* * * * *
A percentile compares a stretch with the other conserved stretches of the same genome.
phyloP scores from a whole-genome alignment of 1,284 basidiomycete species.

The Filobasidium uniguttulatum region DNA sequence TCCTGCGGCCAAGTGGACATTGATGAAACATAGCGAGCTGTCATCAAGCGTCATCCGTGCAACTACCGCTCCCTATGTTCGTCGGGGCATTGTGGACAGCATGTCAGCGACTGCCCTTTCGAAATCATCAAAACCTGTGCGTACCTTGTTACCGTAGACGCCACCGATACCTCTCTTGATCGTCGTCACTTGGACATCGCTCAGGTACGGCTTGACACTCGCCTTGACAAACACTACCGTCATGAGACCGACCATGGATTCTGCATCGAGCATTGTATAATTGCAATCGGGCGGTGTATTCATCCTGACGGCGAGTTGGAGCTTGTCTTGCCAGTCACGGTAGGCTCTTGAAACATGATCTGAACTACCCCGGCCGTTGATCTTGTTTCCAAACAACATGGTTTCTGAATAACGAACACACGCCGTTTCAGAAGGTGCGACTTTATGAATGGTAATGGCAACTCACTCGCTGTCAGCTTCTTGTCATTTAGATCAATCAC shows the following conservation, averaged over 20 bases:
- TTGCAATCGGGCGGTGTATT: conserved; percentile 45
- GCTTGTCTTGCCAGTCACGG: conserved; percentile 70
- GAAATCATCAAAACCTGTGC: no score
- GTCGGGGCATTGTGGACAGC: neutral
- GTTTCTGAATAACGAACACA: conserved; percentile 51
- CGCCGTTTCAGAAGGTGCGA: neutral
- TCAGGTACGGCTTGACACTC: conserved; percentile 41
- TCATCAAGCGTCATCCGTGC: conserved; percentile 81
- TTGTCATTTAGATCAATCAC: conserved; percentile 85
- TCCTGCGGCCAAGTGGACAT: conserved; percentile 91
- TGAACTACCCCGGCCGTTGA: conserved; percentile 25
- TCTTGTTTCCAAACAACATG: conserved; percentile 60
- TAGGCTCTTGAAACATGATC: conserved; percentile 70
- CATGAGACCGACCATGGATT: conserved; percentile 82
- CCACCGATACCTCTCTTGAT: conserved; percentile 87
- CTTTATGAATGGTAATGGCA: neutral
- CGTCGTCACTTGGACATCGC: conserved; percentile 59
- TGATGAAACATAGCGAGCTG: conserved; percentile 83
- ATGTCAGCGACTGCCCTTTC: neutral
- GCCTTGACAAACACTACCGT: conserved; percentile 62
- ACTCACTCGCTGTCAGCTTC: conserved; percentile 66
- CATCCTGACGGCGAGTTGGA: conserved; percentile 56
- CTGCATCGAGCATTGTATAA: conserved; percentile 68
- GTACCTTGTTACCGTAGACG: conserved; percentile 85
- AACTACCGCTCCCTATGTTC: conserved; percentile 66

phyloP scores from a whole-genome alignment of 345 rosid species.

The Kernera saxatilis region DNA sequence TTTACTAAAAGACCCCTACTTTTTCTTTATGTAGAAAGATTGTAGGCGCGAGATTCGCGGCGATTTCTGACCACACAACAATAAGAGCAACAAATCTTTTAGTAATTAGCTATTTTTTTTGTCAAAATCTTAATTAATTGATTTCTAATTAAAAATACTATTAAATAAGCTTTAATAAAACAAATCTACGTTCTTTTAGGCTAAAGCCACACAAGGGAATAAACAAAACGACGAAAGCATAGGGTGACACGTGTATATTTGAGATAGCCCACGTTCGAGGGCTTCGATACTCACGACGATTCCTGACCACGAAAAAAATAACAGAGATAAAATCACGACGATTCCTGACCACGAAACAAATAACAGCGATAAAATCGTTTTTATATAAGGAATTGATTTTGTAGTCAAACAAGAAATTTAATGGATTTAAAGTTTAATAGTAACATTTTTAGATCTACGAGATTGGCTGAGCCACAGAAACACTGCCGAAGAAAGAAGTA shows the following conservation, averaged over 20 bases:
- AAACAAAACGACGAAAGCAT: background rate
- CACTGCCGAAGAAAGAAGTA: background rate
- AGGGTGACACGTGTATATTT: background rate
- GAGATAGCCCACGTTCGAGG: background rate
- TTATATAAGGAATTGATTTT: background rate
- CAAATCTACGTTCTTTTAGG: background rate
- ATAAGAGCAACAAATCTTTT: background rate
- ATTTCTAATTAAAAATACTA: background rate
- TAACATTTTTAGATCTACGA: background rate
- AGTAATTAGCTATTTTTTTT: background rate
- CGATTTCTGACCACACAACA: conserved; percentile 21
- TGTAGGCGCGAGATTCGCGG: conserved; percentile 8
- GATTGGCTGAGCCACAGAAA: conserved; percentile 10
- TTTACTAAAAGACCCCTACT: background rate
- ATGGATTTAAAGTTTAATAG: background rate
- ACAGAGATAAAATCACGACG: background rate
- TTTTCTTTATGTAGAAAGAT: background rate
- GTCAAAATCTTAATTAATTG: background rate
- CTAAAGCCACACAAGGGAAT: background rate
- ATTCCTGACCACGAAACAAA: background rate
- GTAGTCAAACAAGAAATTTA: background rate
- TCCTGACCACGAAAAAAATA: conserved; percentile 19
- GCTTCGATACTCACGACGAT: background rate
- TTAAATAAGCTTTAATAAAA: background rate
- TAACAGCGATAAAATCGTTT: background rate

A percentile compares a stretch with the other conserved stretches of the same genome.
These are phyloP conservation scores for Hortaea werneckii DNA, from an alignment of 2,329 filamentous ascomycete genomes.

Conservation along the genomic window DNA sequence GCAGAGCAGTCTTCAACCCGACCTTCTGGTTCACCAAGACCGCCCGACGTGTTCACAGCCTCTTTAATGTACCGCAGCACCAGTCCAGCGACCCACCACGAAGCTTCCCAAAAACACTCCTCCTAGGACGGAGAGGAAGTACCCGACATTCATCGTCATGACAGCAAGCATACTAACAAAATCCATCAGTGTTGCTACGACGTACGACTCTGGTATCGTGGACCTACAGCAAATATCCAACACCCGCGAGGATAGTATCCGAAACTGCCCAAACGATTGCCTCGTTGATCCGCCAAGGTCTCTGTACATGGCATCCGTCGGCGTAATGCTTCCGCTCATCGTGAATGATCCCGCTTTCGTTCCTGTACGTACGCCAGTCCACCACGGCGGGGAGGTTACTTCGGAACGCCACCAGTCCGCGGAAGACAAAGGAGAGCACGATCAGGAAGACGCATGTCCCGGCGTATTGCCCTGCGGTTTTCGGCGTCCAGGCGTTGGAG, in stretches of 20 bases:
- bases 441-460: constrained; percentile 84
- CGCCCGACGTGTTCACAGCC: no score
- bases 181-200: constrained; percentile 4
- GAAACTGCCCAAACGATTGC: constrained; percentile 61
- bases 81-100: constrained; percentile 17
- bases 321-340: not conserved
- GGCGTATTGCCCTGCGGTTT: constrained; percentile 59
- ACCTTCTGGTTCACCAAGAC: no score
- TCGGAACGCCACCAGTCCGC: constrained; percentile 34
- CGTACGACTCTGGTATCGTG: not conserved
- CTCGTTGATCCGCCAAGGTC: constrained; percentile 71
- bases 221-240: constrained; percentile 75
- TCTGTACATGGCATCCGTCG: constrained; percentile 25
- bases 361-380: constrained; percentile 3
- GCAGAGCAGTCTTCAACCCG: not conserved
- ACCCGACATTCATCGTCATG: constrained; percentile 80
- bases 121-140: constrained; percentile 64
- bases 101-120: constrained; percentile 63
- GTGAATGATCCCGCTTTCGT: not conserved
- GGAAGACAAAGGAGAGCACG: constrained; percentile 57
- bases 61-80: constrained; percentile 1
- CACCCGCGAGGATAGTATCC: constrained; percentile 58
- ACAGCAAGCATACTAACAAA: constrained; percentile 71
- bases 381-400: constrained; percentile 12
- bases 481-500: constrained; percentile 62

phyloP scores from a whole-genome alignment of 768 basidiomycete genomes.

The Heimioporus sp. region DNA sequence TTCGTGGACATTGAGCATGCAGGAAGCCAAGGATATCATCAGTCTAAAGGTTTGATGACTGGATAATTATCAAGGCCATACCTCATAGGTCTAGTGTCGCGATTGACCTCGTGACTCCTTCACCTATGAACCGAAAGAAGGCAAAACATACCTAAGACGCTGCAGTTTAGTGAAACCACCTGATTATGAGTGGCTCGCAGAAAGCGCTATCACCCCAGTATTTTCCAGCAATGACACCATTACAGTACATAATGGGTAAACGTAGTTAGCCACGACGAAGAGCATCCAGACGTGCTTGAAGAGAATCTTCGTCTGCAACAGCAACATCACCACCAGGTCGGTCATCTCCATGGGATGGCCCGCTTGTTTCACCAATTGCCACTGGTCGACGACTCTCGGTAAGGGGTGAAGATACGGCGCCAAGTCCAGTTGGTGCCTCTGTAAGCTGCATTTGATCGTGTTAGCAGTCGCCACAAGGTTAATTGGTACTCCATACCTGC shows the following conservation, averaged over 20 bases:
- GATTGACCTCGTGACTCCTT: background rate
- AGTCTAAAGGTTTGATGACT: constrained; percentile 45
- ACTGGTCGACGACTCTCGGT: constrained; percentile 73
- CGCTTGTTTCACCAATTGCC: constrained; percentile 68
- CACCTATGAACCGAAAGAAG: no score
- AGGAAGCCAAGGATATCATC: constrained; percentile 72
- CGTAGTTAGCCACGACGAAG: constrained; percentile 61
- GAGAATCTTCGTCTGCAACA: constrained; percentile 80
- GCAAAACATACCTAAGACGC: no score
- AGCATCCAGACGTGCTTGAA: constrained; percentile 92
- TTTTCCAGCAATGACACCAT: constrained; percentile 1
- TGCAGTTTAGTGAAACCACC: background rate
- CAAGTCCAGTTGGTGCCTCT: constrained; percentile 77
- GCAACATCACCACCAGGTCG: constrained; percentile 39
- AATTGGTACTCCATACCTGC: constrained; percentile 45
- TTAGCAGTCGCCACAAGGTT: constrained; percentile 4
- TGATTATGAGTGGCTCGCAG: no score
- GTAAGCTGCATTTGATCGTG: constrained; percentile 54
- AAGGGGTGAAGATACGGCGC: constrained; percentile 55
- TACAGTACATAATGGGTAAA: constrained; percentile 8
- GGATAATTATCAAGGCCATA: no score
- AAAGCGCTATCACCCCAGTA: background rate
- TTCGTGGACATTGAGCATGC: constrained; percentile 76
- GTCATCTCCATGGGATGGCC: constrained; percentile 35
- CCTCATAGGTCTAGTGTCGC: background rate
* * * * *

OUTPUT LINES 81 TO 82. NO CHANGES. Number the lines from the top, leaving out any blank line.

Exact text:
- ACAGCAAGCATACTAACAAA: constrained; percentile 71
- bases 381-400: constrained; percentile 12